The game offers a number of fun challenges too. There are fight sequences where you find a den of thieves and try to incapacitate them without killing them. Holmes is able to concentrate (read: slow-motion) and shoot them in non-lethal ways before smacking them into submission. A rather comical idea, but supremely enjoyable. You also get to buy clothing and disguise yourself. Certain locations will require you to look like the locals and finding the right attire is critical. Each garment has a blurb under it and some are very funny, but my personal favorite was for a fez: “Fezzes are cool”. Obvious really.
Like their previous work, Crimes and Punishment, you get to decide the outcome of many of the missions. I had one entirely frustrating experience with this where I had changed my answers after I had obtained more clues, but the resolution did not seem to reflect that. Admittedly, that was my first case, so it’s totally possible I had done something wrong. Later cases had me very pleased with the outcomes. One particular case had me investigating a series of murders of local sailors. When I found the murderer and understood what happened, I was given the choice to let her go free or have her arrested. I opted to let her go free under the promise that she would stop killing and received a warm hug from her as a thank you. This made me feel I’d made the right decision and it was that dynamic that made the game so enjoyable. (Having Jon tell me he agreed helped too.)
There is one side quest that did have me looking at a walkthrough but it was one that I felt was misplaced in the game. There’s a scavenger hunt in the town where you have 30 photos of places throughout Cordona. It’s your job to find those places but you have nothing to go on but the pictures. I probably pulled off about 20 of them without aid but did need to look up others so I wouldn’t end the game with an incomplete mission.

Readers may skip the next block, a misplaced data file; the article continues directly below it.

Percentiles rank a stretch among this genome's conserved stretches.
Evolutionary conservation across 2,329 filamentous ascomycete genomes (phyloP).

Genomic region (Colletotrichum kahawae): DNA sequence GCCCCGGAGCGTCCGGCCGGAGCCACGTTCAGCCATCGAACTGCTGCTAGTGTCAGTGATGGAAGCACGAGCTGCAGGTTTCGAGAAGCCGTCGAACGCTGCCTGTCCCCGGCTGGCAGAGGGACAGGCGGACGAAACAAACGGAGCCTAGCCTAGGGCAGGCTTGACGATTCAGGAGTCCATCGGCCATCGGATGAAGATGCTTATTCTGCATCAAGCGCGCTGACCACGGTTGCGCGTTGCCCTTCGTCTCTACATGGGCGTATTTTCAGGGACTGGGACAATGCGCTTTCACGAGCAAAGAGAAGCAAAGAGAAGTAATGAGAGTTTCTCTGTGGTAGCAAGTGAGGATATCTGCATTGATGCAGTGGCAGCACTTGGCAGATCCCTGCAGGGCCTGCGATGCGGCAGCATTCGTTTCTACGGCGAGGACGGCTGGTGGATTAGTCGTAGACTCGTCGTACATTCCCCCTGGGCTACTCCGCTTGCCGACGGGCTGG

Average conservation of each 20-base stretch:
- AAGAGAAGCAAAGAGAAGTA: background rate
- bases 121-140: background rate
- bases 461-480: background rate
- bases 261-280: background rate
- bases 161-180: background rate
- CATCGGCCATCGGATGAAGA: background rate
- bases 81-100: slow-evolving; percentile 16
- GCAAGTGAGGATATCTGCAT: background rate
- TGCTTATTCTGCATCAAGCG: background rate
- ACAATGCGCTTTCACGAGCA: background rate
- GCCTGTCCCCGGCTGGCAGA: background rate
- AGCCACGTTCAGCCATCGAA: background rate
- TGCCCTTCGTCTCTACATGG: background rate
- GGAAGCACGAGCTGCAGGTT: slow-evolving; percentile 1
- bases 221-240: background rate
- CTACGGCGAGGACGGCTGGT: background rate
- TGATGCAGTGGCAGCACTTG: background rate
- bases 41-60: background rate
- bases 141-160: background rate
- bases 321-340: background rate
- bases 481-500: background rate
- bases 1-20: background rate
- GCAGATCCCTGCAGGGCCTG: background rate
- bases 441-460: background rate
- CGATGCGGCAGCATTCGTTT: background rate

The graphics are really quite beautiful too. Some of the settings are desktop wallpapers in the making and many of the ramblings that appear onscreen are delightful. A personal favorite is around a faked Holy Grail. “His owner claimed to be an heir of King Arthur. He also insisted a deadly rabbit was hunting him.” There’s even some artwork and statues that could tie this game in to The Sinking City with elder signs and a statue very similar to the Great Old One, Cthulhu. (I won’t claim the game is flawless visually, though. I encountered one area where two men were walking under the street and only their hats were visible above ground, but I can accept the occasional glitch when it doesn’t impact gameplay!)
Every Frogwares game I’ve played as part of the Sherlock Holmes library has gotten progressively better. I had been playing some action games just prior to buying this and was a little reluctant to start, but once I started it, I wanted to play nothing else. If Frogwares stays on their current trajectory with their Sherlock Holmes games, I can’t wait to see what they do with the next one. If there’s any doubt about whether I’ll buy it or not, let’s just say the answer is elementary. ML